# How did someone discover LCM?

How did someone came up with an idea that if we do prime factorization of two numbers and then multiply all the prime factors but including common ones only once, we will get a number that is the least common multiple of these two numbers?

And why do we take the repeating factors only once? I know this question might sound silly but I am a total beginner and math who don't know anything. Please help me understand this.

• What is the oldest use of the term that you know of? Commented Nov 21, 2023 at 14:30
• Such a statement occurs in Gauss's Disquisitiones Arithmeticae and is based on unique factorization. Euclid IX.14 gives the result for the LCM of (distinct) prime numbers. See Collison (1980) for further discussion. Euclid VII.34 gives different method for finding the LCM of any two numbers. Commented Nov 21, 2023 at 15:05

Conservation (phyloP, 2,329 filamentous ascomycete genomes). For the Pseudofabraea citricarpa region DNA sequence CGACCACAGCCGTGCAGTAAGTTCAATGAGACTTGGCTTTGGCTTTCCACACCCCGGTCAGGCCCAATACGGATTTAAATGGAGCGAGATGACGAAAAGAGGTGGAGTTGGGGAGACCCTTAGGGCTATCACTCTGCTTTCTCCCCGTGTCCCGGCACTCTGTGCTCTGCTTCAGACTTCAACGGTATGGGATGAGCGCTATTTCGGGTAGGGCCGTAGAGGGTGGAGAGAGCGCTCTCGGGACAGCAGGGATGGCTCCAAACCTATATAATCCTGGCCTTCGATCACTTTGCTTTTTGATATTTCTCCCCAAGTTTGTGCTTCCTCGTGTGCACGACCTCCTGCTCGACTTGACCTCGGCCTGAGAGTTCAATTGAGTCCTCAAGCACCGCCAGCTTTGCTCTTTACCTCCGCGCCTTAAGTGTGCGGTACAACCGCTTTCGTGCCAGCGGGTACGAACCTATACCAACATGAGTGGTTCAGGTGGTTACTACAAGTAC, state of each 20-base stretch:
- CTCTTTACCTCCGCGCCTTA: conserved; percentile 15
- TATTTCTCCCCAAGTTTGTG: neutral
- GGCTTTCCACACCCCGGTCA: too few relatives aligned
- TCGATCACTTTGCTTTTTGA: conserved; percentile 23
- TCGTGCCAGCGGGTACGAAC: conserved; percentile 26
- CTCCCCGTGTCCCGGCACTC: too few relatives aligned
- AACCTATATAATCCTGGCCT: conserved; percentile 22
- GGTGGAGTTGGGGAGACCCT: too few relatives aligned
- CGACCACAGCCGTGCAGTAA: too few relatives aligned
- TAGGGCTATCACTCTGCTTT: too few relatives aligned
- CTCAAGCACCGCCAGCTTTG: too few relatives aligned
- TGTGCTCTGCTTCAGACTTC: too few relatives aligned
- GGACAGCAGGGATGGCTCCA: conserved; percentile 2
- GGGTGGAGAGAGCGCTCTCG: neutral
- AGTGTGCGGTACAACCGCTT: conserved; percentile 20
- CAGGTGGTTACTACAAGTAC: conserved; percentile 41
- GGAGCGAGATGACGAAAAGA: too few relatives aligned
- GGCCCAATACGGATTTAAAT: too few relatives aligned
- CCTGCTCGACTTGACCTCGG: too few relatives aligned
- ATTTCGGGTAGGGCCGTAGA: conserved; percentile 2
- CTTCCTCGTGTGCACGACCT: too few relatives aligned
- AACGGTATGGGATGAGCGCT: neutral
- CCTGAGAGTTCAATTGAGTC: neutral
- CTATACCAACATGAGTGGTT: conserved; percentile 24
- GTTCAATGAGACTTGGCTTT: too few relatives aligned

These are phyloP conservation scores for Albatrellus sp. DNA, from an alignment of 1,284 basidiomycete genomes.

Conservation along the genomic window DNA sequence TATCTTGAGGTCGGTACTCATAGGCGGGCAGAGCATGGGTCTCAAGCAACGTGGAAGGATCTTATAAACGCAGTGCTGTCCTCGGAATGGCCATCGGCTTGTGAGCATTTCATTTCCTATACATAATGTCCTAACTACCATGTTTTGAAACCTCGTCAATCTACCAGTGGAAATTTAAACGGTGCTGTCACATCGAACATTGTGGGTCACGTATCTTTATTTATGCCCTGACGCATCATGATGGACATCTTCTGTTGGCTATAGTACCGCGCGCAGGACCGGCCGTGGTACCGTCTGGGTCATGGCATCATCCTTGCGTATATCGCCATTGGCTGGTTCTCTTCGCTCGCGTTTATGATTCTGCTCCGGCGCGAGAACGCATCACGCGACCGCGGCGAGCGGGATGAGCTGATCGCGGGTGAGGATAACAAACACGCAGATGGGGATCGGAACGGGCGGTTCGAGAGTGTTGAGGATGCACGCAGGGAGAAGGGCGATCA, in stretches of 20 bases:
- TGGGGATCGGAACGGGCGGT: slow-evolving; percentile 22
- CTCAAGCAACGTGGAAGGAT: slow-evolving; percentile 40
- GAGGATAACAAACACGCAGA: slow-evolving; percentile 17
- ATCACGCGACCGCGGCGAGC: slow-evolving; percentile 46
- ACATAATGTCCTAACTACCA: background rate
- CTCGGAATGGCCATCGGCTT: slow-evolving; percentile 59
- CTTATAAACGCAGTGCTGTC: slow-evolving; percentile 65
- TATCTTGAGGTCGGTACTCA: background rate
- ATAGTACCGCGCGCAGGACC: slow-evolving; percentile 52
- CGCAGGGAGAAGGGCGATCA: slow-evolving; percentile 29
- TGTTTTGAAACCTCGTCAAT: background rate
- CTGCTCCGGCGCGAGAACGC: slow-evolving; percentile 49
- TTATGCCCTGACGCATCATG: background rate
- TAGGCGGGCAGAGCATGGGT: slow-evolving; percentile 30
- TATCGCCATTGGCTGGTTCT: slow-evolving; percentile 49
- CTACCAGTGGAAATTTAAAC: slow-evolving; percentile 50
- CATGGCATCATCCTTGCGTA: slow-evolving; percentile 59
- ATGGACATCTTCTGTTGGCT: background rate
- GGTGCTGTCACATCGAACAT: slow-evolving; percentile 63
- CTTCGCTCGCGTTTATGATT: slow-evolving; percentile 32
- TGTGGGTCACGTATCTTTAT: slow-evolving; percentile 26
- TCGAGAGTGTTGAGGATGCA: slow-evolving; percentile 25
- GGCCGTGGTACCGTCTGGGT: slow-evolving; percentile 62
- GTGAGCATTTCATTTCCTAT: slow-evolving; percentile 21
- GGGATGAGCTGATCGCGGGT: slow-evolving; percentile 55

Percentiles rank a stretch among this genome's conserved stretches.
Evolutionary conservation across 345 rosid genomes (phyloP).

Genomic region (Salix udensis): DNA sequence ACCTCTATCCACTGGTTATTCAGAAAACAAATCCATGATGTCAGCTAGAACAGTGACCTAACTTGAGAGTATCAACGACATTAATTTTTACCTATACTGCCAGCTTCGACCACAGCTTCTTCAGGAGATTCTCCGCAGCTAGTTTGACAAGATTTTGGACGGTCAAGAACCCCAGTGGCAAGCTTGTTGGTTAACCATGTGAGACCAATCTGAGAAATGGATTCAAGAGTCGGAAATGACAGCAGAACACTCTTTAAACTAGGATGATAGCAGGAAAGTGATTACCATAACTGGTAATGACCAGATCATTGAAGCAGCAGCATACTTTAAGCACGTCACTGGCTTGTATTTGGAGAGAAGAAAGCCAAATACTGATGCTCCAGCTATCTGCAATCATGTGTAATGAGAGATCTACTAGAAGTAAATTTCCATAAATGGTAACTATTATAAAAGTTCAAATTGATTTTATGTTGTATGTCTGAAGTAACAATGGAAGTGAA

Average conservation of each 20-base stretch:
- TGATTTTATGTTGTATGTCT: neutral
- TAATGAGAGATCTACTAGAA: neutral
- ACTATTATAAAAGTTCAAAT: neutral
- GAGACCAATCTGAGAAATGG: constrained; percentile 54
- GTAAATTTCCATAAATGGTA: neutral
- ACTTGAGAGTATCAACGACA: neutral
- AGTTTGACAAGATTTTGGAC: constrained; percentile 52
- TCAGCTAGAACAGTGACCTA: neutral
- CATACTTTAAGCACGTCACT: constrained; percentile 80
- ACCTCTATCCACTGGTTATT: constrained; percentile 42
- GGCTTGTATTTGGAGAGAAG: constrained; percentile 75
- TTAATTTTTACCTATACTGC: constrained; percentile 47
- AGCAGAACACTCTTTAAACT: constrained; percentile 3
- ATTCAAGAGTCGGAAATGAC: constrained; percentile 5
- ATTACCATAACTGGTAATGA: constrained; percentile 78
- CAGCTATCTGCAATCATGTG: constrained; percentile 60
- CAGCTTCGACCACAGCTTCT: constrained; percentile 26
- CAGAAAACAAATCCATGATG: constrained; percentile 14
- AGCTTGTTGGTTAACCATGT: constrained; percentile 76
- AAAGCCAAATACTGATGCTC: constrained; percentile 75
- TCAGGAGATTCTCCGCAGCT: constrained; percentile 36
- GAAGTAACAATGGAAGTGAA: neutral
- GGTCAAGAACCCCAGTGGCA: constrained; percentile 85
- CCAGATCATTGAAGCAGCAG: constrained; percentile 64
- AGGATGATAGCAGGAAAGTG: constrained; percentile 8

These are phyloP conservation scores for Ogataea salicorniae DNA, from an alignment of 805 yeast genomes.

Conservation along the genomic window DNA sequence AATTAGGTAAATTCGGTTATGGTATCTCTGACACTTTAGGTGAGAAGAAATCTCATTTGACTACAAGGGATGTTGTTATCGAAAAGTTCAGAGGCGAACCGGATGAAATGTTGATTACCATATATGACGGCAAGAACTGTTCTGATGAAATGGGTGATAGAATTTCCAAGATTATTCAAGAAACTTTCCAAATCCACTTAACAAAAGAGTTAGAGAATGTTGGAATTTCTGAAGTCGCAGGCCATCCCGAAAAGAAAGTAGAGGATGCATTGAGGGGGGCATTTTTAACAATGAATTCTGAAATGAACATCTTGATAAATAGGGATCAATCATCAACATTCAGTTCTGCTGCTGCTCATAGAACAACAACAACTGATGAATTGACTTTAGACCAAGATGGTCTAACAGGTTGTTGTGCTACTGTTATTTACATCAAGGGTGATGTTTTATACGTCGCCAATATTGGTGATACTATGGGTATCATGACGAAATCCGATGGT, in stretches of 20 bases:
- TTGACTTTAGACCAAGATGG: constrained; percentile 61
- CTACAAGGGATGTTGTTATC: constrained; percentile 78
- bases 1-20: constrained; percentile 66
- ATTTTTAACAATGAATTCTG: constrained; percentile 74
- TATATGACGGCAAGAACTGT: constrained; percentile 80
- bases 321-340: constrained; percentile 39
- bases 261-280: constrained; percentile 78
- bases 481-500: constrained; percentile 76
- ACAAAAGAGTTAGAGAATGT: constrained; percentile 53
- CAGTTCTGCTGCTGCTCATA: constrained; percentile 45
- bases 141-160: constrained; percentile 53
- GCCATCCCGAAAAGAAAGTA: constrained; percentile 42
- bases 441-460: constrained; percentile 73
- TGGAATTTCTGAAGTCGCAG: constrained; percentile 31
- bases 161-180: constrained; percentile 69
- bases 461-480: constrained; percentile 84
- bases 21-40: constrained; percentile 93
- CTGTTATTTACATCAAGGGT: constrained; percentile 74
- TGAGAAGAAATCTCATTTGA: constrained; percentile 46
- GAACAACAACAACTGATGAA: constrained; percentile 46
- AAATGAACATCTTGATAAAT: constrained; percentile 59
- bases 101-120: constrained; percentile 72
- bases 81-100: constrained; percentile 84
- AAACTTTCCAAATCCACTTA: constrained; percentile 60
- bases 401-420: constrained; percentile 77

• Sorry I wasn't more help. As a history site, "how did someone" questions usually mean who did it and what did they actually do. The actual history may be simple or complicated. If you want a beginner-level explanation of how one might discover it, or to break down Gauss's or Euclid's approach, maybe ask on mathematics.stackexchange.com (Beware: Gauss says it's simple and doesn't need explanation.) Commented Nov 21, 2023 at 16:36
• Of course the GCD and LCM are in Euclid. (Computed by a nice algorithm of repeated subtraction. No primes used.) Presumably any more modern rule to compute it using prime factorizations is done in exactly that way so that it agrees with the old Euclid LCM. Commented Nov 22, 2023 at 2:55
• You stated the result incorrectly if the first number has a factor $p^n$ and the second $p^m$ for a prime $p$, then the least common multiple will contain $p^{max\{m,n\}}$. The first proof of prime factorization is due to Gauss. But there are simpler algorithms to find LCM and GCD which I due to Euclid. Evidence shows that the existence and uniqueness of prime factorization was not known to the Greeks. Commented Nov 22, 2023 at 9:14